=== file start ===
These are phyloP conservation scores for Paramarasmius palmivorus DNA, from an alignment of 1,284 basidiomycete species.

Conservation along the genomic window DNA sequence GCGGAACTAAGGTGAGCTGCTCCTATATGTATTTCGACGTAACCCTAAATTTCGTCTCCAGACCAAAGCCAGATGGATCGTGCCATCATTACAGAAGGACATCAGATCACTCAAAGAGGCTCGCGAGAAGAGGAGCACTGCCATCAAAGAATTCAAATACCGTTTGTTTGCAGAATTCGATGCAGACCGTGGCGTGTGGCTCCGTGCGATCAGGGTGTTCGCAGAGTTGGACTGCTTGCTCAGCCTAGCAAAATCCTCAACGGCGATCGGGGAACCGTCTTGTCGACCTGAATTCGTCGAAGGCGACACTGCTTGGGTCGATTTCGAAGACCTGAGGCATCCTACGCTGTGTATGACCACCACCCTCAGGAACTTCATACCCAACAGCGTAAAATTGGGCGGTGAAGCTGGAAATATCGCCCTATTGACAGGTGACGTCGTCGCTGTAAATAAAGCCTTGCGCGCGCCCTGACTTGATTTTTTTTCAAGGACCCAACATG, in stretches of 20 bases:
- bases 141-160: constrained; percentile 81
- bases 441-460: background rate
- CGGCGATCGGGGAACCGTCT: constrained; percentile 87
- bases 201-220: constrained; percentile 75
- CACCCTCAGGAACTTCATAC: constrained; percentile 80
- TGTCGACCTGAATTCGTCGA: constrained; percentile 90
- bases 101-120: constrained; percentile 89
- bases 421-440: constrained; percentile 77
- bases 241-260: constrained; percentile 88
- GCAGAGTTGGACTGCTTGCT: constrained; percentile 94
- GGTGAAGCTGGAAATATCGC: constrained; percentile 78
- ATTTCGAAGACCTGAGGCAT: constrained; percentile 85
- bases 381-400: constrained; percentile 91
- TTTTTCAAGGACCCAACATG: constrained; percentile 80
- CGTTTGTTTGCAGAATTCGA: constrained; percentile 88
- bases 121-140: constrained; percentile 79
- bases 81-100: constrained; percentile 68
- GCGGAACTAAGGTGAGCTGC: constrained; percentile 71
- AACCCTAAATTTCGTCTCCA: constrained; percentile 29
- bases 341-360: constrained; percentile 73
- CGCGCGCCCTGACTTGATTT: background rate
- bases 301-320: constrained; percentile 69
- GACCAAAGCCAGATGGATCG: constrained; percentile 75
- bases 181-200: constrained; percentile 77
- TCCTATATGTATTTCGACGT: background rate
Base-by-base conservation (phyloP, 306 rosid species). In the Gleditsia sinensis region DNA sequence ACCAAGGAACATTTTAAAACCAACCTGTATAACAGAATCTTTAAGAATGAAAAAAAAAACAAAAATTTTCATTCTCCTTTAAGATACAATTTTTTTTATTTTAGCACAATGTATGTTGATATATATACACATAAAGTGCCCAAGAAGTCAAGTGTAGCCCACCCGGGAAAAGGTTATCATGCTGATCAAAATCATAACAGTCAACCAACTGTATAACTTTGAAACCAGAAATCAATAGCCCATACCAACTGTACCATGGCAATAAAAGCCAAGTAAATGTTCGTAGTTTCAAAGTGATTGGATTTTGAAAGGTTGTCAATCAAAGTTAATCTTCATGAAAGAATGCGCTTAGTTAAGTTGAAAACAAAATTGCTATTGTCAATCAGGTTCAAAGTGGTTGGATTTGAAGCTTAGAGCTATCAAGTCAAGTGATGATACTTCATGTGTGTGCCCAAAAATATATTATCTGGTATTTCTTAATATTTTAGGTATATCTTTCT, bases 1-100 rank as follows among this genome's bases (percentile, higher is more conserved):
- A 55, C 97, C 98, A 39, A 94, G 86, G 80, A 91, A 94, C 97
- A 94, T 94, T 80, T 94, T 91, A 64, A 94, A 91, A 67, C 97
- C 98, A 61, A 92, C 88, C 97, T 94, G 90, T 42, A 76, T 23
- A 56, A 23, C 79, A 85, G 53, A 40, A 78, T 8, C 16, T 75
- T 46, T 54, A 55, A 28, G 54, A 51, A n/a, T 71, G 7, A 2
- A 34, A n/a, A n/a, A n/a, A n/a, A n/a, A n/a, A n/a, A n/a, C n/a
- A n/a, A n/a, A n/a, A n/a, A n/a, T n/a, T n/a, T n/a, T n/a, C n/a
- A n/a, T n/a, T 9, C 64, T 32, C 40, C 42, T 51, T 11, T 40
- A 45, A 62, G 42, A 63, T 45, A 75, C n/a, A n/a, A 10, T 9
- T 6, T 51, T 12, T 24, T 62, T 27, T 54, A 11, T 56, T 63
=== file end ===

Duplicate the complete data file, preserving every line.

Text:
These are phyloP conservation scores for Paramarasmius palmivorus DNA, from an alignment of 1,284 basidiomycete species.

Conservation along the genomic window DNA sequence GCGGAACTAAGGTGAGCTGCTCCTATATGTATTTCGACGTAACCCTAAATTTCGTCTCCAGACCAAAGCCAGATGGATCGTGCCATCATTACAGAAGGACATCAGATCACTCAAAGAGGCTCGCGAGAAGAGGAGCACTGCCATCAAAGAATTCAAATACCGTTTGTTTGCAGAATTCGATGCAGACCGTGGCGTGTGGCTCCGTGCGATCAGGGTGTTCGCAGAGTTGGACTGCTTGCTCAGCCTAGCAAAATCCTCAACGGCGATCGGGGAACCGTCTTGTCGACCTGAATTCGTCGAAGGCGACACTGCTTGGGTCGATTTCGAAGACCTGAGGCATCCTACGCTGTGTATGACCACCACCCTCAGGAACTTCATACCCAACAGCGTAAAATTGGGCGGTGAAGCTGGAAATATCGCCCTATTGACAGGTGACGTCGTCGCTGTAAATAAAGCCTTGCGCGCGCCCTGACTTGATTTTTTTTCAAGGACCCAACATG, in stretches of 20 bases:
- bases 141-160: constrained; percentile 81
- bases 441-460: background rate
- CGGCGATCGGGGAACCGTCT: constrained; percentile 87
- bases 201-220: constrained; percentile 75
- CACCCTCAGGAACTTCATAC: constrained; percentile 80
- TGTCGACCTGAATTCGTCGA: constrained; percentile 90
- bases 101-120: constrained; percentile 89
- bases 421-440: constrained; percentile 77
- bases 241-260: constrained; percentile 88
- GCAGAGTTGGACTGCTTGCT: constrained; percentile 94
- GGTGAAGCTGGAAATATCGC: constrained; percentile 78
- ATTTCGAAGACCTGAGGCAT: constrained; percentile 85
- bases 381-400: constrained; percentile 91
- TTTTTCAAGGACCCAACATG: constrained; percentile 80
- CGTTTGTTTGCAGAATTCGA: constrained; percentile 88
- bases 121-140: constrained; percentile 79
- bases 81-100: constrained; percentile 68
- GCGGAACTAAGGTGAGCTGC: constrained; percentile 71
- AACCCTAAATTTCGTCTCCA: constrained; percentile 29
- bases 341-360: constrained; percentile 73
- CGCGCGCCCTGACTTGATTT: background rate
- bases 301-320: constrained; percentile 69
- GACCAAAGCCAGATGGATCG: constrained; percentile 75
- bases 181-200: constrained; percentile 77
- TCCTATATGTATTTCGACGT: background rate
Base-by-base conservation (phyloP, 306 rosid species). In the Gleditsia sinensis region DNA sequence ACCAAGGAACATTTTAAAACCAACCTGTATAACAGAATCTTTAAGAATGAAAAAAAAAACAAAAATTTTCATTCTCCTTTAAGATACAATTTTTTTTATTTTAGCACAATGTATGTTGATATATATACACATAAAGTGCCCAAGAAGTCAAGTGTAGCCCACCCGGGAAAAGGTTATCATGCTGATCAAAATCATAACAGTCAACCAACTGTATAACTTTGAAACCAGAAATCAATAGCCCATACCAACTGTACCATGGCAATAAAAGCCAAGTAAATGTTCGTAGTTTCAAAGTGATTGGATTTTGAAAGGTTGTCAATCAAAGTTAATCTTCATGAAAGAATGCGCTTAGTTAAGTTGAAAACAAAATTGCTATTGTCAATCAGGTTCAAAGTGGTTGGATTTGAAGCTTAGAGCTATCAAGTCAAGTGATGATACTTCATGTGTGTGCCCAAAAATATATTATCTGGTATTTCTTAATATTTTAGGTATATCTTTCT, bases 1-100 rank as follows among this genome's bases (percentile, higher is more conserved):
- A 55, C 97, C 98, A 39, A 94, G 86, G 80, A 91, A 94, C 97
- A 94, T 94, T 80, T 94, T 91, A 64, A 94, A 91, A 67, C 97
- C 98, A 61, A 92, C 88, C 97, T 94, G 90, T 42, A 76, T 23
- A 56, A 23, C 79, A 85, G 53, A 40, A 78, T 8, C 16, T 75
- T 46, T 54, A 55, A 28, G 54, A 51, A n/a, T 71, G 7, A 2
- A 34, A n/a, A n/a, A n/a, A n/a, A n/a, A n/a, A n/a, A n/a, C n/a
- A n/a, A n/a, A n/a, A n/a, A n/a, T n/a, T n/a, T n/a, T n/a, C n/a
- A n/a, T n/a, T 9, C 64, T 32, C 40, C 42, T 51, T 11, T 40
- A 45, A 62, G 42, A 63, T 45, A 75, C n/a, A n/a, A 10, T 9
- T 6, T 51, T 12, T 24, T 62, T 27, T 54, A 11, T 56, T 63